In recent years the rationale of the use of the classical radical mastectomy in the treatment of cancer of the breast has been questioned on several and often contradictory grounds: it has been judged both inadequate and excessively radical, and has also been pronounced essentially ineffective.1,12,16 On examining the evidence, it is not difficult to see that the statistical foundation of much of this criticism is unconvincing. All too often data unsuited for comparison are compared, significant factors bearing on results neglected, and the vagaries of the biological behavior of breast cancer ignored. The influence on statistical inference of the last named factor is of particular interest since it profoundly affects the significance of the socalled five-year cure, an almost universal measuring standard of therapeutic success. In studying the late (post-five-year) survival of our patients we have been impressed by the importance of this factor and by the need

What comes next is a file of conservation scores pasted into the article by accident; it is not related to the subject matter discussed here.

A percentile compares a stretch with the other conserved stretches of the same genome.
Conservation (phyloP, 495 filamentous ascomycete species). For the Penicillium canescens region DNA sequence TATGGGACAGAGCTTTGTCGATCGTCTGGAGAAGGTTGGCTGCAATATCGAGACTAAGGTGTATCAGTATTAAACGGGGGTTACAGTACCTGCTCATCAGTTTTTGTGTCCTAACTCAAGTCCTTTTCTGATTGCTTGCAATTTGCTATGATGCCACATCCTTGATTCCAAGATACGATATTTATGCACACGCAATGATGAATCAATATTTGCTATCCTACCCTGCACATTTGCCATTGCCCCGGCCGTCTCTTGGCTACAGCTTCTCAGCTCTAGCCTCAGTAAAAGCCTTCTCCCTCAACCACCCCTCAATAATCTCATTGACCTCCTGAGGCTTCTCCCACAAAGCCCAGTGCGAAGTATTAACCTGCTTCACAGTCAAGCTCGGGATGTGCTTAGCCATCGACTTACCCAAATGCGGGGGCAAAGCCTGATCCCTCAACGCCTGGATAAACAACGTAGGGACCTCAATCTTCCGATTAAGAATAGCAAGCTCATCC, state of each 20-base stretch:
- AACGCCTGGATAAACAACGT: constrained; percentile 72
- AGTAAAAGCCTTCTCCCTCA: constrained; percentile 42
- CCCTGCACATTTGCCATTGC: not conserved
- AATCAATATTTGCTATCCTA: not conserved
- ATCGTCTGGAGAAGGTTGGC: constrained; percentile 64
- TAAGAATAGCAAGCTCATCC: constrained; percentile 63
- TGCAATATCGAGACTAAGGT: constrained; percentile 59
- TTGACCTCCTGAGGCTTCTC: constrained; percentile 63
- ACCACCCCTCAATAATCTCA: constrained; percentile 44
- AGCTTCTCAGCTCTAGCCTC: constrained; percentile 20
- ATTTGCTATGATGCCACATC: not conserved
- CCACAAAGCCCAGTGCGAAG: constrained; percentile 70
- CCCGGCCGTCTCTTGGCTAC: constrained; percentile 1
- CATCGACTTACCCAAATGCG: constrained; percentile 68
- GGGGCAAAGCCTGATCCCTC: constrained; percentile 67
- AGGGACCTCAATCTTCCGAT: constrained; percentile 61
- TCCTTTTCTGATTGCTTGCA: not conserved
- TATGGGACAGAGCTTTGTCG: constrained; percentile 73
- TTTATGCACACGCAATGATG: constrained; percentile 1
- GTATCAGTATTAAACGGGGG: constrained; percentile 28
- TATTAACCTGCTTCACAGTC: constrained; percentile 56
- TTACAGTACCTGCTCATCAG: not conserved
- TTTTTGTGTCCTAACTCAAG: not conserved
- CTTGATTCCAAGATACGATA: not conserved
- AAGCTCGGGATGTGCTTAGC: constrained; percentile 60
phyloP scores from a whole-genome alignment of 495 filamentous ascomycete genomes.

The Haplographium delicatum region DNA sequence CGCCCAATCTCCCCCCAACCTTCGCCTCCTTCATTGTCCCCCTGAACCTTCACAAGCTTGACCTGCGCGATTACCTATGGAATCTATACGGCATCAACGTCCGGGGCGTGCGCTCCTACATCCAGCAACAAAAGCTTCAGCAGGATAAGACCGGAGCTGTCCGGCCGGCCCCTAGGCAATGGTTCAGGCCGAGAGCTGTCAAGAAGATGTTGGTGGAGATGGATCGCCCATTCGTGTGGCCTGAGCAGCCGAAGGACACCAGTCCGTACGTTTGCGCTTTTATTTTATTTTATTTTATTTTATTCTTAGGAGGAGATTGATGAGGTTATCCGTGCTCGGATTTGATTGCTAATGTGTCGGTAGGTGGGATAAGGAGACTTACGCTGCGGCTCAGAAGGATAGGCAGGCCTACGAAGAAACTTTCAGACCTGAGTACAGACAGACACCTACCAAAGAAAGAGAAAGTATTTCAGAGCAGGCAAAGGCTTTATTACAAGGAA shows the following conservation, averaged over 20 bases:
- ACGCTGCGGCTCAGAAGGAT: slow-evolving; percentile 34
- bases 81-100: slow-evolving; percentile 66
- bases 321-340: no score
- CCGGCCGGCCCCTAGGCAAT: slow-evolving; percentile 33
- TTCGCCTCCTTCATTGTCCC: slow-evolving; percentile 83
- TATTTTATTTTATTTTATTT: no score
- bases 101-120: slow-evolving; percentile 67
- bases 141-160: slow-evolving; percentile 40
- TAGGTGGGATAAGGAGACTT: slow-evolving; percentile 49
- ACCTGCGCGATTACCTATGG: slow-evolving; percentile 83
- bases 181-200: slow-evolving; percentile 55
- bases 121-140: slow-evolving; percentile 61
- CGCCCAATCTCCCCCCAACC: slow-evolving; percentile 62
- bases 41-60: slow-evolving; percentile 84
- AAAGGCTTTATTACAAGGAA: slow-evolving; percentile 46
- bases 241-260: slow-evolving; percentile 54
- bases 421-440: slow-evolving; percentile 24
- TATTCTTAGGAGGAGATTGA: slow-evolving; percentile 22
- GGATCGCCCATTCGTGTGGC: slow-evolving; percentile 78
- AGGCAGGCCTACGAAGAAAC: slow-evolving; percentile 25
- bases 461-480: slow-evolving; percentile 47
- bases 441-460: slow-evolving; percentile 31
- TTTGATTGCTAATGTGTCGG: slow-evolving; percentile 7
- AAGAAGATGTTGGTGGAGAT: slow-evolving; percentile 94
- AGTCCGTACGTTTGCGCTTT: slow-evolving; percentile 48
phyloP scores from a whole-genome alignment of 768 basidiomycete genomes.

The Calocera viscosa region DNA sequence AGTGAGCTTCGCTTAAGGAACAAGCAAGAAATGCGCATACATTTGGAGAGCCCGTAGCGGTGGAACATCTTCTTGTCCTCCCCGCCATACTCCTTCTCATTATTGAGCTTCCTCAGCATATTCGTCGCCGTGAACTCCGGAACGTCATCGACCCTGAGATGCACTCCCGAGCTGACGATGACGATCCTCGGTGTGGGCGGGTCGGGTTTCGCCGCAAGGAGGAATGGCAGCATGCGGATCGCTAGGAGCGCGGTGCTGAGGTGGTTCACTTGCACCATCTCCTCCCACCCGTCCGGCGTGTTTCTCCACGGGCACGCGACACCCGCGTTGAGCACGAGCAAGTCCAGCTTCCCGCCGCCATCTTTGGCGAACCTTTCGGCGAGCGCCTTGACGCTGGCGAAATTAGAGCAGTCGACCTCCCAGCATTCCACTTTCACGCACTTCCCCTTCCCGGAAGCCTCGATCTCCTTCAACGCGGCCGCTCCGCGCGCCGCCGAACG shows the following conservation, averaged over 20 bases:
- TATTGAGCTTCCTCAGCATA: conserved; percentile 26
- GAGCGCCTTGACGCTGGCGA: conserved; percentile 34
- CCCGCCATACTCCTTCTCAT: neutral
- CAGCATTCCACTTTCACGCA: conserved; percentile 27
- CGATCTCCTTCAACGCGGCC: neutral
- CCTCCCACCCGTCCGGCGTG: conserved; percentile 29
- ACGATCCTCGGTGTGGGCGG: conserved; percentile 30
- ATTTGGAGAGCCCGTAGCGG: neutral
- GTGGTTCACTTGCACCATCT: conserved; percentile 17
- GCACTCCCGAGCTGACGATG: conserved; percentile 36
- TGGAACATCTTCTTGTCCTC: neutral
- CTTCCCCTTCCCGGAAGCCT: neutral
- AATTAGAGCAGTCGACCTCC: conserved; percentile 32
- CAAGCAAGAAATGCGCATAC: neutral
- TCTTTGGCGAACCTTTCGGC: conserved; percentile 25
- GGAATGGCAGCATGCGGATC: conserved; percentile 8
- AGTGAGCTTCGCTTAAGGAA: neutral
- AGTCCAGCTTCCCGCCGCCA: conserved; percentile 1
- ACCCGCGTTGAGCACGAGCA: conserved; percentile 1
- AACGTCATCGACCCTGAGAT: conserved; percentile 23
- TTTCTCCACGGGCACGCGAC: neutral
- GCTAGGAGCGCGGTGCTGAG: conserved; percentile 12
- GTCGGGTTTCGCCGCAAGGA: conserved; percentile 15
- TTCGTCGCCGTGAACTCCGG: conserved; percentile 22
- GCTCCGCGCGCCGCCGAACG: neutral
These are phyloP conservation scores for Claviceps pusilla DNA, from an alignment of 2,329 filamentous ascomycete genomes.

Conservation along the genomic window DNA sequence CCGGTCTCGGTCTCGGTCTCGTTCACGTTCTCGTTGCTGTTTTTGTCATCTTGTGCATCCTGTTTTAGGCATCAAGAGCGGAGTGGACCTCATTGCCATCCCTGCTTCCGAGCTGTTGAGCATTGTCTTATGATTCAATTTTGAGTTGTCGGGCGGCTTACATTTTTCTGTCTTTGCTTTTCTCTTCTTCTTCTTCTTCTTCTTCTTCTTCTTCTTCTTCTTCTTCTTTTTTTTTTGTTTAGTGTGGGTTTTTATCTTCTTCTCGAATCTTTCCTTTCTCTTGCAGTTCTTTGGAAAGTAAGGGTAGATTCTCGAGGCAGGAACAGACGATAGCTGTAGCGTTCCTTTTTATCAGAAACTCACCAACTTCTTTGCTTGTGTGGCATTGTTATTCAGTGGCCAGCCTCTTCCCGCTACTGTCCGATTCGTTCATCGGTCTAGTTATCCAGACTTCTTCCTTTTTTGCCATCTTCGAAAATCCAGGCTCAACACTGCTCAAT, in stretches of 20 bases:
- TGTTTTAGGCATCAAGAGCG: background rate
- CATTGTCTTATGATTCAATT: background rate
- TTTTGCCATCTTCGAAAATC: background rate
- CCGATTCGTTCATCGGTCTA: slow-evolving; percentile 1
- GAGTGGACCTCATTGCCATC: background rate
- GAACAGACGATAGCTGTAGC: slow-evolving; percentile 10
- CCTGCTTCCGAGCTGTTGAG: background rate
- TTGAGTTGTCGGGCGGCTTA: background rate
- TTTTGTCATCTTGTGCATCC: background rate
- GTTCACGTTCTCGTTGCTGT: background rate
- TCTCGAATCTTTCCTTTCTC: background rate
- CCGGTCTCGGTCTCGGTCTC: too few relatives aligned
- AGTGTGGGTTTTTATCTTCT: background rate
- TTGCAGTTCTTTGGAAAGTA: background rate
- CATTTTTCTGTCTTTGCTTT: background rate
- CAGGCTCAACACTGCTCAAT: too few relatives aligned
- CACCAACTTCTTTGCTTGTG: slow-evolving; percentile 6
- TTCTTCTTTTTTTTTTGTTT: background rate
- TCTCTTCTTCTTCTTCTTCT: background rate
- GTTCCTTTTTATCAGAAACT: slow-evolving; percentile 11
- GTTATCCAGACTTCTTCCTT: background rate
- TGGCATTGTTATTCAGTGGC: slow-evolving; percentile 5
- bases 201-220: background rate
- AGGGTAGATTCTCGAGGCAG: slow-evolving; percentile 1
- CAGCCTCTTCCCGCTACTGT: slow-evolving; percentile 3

WHITNEY DG, SMITH RF, SZILAGYI DE. Meaning of Five-Year Cure in Cancer of the Breast. Arch Surg. 1964;88(4):637–644. doi:10.1001/archsurg.1964.01310220127020
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